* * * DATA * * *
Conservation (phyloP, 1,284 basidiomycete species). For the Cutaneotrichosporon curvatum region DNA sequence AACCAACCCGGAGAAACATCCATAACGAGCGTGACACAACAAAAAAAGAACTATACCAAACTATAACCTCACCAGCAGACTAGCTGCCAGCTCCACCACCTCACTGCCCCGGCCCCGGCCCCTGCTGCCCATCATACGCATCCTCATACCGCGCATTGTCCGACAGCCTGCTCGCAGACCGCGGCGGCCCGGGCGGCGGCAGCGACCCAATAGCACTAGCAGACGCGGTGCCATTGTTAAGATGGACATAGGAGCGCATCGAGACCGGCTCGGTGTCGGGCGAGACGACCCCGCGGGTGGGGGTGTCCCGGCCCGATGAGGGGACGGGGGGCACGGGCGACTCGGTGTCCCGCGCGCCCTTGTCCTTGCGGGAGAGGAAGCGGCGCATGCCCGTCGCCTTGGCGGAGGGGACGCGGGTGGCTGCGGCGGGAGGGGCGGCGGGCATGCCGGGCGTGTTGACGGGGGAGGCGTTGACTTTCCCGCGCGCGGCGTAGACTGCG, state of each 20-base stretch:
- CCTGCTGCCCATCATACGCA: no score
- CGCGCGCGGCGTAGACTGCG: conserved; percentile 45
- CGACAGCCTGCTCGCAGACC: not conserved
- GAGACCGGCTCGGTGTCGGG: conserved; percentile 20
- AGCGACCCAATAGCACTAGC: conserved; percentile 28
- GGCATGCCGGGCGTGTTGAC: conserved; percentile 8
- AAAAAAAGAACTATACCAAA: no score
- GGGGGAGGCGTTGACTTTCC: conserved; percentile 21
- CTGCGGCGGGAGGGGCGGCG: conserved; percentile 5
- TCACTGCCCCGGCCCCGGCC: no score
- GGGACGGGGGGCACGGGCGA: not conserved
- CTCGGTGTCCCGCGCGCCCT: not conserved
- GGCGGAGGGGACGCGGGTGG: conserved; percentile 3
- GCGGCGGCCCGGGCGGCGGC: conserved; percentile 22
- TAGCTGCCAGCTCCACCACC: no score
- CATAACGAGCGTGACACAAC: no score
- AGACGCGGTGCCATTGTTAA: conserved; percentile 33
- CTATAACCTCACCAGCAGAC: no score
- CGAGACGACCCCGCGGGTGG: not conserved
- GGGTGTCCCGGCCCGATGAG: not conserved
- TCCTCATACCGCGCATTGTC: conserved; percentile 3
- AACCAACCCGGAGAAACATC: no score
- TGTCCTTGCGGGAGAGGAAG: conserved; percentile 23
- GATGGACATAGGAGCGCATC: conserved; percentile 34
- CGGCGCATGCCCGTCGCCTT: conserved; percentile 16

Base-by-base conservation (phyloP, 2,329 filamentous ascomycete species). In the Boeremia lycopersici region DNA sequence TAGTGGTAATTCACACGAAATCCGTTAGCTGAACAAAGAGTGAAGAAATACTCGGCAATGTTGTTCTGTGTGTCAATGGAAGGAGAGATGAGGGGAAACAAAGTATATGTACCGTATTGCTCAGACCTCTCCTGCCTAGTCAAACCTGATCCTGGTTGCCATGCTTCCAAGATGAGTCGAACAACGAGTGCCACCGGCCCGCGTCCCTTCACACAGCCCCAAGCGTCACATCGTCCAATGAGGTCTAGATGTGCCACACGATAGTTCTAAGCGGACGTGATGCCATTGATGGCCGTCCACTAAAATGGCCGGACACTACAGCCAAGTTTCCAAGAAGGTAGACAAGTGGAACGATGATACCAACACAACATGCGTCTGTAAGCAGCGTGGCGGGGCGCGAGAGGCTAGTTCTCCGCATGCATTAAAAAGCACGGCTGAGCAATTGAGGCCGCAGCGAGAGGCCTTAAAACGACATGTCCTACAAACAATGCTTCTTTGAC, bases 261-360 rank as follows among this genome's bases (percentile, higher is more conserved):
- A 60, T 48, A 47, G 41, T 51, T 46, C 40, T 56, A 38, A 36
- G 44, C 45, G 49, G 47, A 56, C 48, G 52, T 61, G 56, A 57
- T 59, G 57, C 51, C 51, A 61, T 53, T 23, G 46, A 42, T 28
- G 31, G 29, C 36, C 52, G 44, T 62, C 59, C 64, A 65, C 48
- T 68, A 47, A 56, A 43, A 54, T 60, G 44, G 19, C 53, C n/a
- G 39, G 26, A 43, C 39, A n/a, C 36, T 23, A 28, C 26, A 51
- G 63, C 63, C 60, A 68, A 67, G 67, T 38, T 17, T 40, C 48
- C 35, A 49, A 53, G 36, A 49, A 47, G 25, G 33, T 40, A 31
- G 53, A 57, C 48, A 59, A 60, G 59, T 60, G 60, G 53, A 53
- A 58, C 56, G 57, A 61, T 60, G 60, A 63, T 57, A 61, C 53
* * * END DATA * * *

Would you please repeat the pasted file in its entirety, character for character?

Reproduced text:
Conservation (phyloP, 1,284 basidiomycete species). For the Cutaneotrichosporon curvatum region DNA sequence AACCAACCCGGAGAAACATCCATAACGAGCGTGACACAACAAAAAAAGAACTATACCAAACTATAACCTCACCAGCAGACTAGCTGCCAGCTCCACCACCTCACTGCCCCGGCCCCGGCCCCTGCTGCCCATCATACGCATCCTCATACCGCGCATTGTCCGACAGCCTGCTCGCAGACCGCGGCGGCCCGGGCGGCGGCAGCGACCCAATAGCACTAGCAGACGCGGTGCCATTGTTAAGATGGACATAGGAGCGCATCGAGACCGGCTCGGTGTCGGGCGAGACGACCCCGCGGGTGGGGGTGTCCCGGCCCGATGAGGGGACGGGGGGCACGGGCGACTCGGTGTCCCGCGCGCCCTTGTCCTTGCGGGAGAGGAAGCGGCGCATGCCCGTCGCCTTGGCGGAGGGGACGCGGGTGGCTGCGGCGGGAGGGGCGGCGGGCATGCCGGGCGTGTTGACGGGGGAGGCGTTGACTTTCCCGCGCGCGGCGTAGACTGCG, state of each 20-base stretch:
- CCTGCTGCCCATCATACGCA: no score
- CGCGCGCGGCGTAGACTGCG: conserved; percentile 45
- CGACAGCCTGCTCGCAGACC: not conserved
- GAGACCGGCTCGGTGTCGGG: conserved; percentile 20
- AGCGACCCAATAGCACTAGC: conserved; percentile 28
- GGCATGCCGGGCGTGTTGAC: conserved; percentile 8
- AAAAAAAGAACTATACCAAA: no score
- GGGGGAGGCGTTGACTTTCC: conserved; percentile 21
- CTGCGGCGGGAGGGGCGGCG: conserved; percentile 5
- TCACTGCCCCGGCCCCGGCC: no score
- GGGACGGGGGGCACGGGCGA: not conserved
- CTCGGTGTCCCGCGCGCCCT: not conserved
- GGCGGAGGGGACGCGGGTGG: conserved; percentile 3
- GCGGCGGCCCGGGCGGCGGC: conserved; percentile 22
- TAGCTGCCAGCTCCACCACC: no score
- CATAACGAGCGTGACACAAC: no score
- AGACGCGGTGCCATTGTTAA: conserved; percentile 33
- CTATAACCTCACCAGCAGAC: no score
- CGAGACGACCCCGCGGGTGG: not conserved
- GGGTGTCCCGGCCCGATGAG: not conserved
- TCCTCATACCGCGCATTGTC: conserved; percentile 3
- AACCAACCCGGAGAAACATC: no score
- TGTCCTTGCGGGAGAGGAAG: conserved; percentile 23
- GATGGACATAGGAGCGCATC: conserved; percentile 34
- CGGCGCATGCCCGTCGCCTT: conserved; percentile 16

Base-by-base conservation (phyloP, 2,329 filamentous ascomycete species). In the Boeremia lycopersici region DNA sequence TAGTGGTAATTCACACGAAATCCGTTAGCTGAACAAAGAGTGAAGAAATACTCGGCAATGTTGTTCTGTGTGTCAATGGAAGGAGAGATGAGGGGAAACAAAGTATATGTACCGTATTGCTCAGACCTCTCCTGCCTAGTCAAACCTGATCCTGGTTGCCATGCTTCCAAGATGAGTCGAACAACGAGTGCCACCGGCCCGCGTCCCTTCACACAGCCCCAAGCGTCACATCGTCCAATGAGGTCTAGATGTGCCACACGATAGTTCTAAGCGGACGTGATGCCATTGATGGCCGTCCACTAAAATGGCCGGACACTACAGCCAAGTTTCCAAGAAGGTAGACAAGTGGAACGATGATACCAACACAACATGCGTCTGTAAGCAGCGTGGCGGGGCGCGAGAGGCTAGTTCTCCGCATGCATTAAAAAGCACGGCTGAGCAATTGAGGCCGCAGCGAGAGGCCTTAAAACGACATGTCCTACAAACAATGCTTCTTTGAC, bases 261-360 rank as follows among this genome's bases (percentile, higher is more conserved):
- A 60, T 48, A 47, G 41, T 51, T 46, C 40, T 56, A 38, A 36
- G 44, C 45, G 49, G 47, A 56, C 48, G 52, T 61, G 56, A 57
- T 59, G 57, C 51, C 51, A 61, T 53, T 23, G 46, A 42, T 28
- G 31, G 29, C 36, C 52, G 44, T 62, C 59, C 64, A 65, C 48
- T 68, A 47, A 56, A 43, A 54, T 60, G 44, G 19, C 53, C n/a
- G 39, G 26, A 43, C 39, A n/a, C 36, T 23, A 28, C 26, A 51
- G 63, C 63, C 60, A 68, A 67, G 67, T 38, T 17, T 40, C 48
- C 35, A 49, A 53, G 36, A 49, A 47, G 25, G 33, T 40, A 31
- G 53, A 57, C 48, A 59, A 60, G 59, T 60, G 60, G 53, A 53
- A 58, C 56, G 57, A 61, T 60, G 60, A 63, T 57, A 61, C 53